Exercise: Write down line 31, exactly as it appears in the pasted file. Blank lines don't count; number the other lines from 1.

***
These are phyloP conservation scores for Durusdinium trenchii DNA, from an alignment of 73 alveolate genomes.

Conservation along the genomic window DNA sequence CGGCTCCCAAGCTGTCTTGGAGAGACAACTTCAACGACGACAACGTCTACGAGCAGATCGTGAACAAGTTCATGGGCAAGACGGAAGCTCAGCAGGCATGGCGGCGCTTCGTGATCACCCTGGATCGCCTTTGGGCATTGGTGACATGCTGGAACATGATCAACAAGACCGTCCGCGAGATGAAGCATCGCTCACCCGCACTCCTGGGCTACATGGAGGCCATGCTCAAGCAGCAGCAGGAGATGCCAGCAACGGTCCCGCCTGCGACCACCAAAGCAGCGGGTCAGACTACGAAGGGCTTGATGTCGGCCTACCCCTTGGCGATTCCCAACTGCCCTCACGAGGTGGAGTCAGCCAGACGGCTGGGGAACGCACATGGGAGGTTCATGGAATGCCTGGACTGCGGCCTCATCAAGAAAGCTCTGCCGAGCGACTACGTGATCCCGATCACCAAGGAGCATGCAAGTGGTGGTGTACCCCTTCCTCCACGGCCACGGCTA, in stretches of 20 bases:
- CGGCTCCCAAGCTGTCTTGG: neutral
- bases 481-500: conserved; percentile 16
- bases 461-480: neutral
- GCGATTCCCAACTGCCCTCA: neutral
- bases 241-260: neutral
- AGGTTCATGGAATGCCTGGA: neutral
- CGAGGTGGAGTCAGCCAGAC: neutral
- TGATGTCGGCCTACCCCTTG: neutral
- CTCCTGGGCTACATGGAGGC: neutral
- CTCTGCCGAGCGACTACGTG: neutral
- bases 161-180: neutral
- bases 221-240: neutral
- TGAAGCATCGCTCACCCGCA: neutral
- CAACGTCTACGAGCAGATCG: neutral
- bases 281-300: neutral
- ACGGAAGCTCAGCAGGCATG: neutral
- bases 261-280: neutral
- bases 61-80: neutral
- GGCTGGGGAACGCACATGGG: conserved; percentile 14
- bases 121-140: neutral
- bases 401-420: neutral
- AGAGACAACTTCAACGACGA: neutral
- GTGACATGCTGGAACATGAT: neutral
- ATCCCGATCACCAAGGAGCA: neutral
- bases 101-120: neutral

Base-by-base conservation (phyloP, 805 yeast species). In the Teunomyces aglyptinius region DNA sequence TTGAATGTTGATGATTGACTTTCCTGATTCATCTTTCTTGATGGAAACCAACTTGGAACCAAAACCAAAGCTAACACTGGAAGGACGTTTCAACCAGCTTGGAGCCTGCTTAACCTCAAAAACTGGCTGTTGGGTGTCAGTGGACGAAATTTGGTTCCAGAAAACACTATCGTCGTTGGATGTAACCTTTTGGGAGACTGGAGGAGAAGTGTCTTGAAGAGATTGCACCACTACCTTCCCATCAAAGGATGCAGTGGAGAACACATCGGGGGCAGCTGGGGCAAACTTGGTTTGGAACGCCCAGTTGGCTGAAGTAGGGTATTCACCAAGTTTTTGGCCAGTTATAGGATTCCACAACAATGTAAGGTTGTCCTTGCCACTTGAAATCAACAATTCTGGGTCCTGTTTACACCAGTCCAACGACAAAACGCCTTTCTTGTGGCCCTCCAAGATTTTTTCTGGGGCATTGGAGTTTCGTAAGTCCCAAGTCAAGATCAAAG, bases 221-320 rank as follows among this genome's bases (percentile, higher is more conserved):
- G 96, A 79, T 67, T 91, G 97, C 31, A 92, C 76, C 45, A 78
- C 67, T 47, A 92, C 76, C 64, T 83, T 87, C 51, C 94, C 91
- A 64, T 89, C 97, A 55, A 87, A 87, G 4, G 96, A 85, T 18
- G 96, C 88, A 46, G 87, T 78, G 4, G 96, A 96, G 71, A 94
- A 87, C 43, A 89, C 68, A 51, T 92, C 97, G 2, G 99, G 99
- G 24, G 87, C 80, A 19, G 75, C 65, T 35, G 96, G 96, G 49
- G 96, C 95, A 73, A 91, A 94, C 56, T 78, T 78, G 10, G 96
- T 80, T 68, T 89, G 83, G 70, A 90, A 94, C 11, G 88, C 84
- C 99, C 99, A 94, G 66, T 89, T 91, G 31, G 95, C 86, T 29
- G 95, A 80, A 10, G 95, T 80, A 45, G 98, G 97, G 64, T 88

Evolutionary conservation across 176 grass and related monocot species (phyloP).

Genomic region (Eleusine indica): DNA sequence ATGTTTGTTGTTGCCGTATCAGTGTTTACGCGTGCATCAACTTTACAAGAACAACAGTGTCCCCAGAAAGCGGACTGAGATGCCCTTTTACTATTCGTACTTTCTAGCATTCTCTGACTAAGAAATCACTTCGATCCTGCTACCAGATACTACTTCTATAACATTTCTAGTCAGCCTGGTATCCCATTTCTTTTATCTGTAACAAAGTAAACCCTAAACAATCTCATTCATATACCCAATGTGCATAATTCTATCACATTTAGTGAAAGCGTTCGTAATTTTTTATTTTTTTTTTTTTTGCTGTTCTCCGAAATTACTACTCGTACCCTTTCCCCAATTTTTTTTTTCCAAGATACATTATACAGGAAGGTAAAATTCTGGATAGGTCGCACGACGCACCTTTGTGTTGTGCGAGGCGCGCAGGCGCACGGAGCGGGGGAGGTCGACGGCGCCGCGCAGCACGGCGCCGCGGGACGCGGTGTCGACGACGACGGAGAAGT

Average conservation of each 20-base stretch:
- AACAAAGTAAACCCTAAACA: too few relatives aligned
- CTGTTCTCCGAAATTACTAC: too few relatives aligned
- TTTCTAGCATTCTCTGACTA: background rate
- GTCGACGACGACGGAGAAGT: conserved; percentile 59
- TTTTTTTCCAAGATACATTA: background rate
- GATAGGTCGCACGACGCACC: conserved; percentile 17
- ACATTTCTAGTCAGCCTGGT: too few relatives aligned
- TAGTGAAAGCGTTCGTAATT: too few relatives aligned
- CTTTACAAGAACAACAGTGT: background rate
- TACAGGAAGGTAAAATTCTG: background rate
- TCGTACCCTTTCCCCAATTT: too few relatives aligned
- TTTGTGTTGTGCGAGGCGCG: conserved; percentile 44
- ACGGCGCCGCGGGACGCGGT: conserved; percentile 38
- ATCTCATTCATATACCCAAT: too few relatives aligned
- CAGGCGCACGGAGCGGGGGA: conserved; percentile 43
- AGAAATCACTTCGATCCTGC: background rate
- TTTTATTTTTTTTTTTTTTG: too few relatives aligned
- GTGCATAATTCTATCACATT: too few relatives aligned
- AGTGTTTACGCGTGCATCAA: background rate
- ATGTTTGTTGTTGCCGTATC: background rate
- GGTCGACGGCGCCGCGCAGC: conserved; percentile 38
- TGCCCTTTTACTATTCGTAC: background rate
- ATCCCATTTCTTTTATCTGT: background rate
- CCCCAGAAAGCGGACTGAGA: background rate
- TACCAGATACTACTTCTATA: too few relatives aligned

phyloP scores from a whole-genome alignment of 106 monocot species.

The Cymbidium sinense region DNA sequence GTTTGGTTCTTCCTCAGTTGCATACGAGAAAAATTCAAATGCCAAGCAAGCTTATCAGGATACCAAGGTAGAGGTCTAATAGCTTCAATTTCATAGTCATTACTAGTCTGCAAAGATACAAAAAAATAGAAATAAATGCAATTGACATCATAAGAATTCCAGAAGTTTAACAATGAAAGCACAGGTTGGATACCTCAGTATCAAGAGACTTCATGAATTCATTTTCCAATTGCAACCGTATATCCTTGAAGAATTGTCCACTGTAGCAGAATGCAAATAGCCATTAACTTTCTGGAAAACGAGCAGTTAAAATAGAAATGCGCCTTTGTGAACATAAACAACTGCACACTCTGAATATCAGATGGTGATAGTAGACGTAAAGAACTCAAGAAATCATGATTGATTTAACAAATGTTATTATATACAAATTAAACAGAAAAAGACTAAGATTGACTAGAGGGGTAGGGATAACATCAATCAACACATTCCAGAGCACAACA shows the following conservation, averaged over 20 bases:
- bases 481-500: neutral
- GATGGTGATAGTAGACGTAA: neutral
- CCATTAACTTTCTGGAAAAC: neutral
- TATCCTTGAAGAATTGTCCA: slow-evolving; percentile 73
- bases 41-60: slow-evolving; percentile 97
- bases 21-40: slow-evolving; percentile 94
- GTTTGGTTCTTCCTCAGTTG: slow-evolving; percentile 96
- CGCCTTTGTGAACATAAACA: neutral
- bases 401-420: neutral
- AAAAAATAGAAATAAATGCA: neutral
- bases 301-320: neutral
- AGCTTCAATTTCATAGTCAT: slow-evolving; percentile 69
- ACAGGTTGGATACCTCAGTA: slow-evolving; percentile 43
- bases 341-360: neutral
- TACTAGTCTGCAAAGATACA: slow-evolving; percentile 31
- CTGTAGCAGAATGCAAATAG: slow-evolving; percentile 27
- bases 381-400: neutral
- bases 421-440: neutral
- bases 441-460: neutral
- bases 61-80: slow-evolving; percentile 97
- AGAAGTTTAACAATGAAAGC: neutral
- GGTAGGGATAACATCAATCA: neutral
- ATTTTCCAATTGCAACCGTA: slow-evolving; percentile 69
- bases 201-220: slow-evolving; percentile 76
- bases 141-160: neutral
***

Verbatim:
- A 64, T 89, C 97, A 55, A 87, A 87, G 4, G 96, A 85, T 18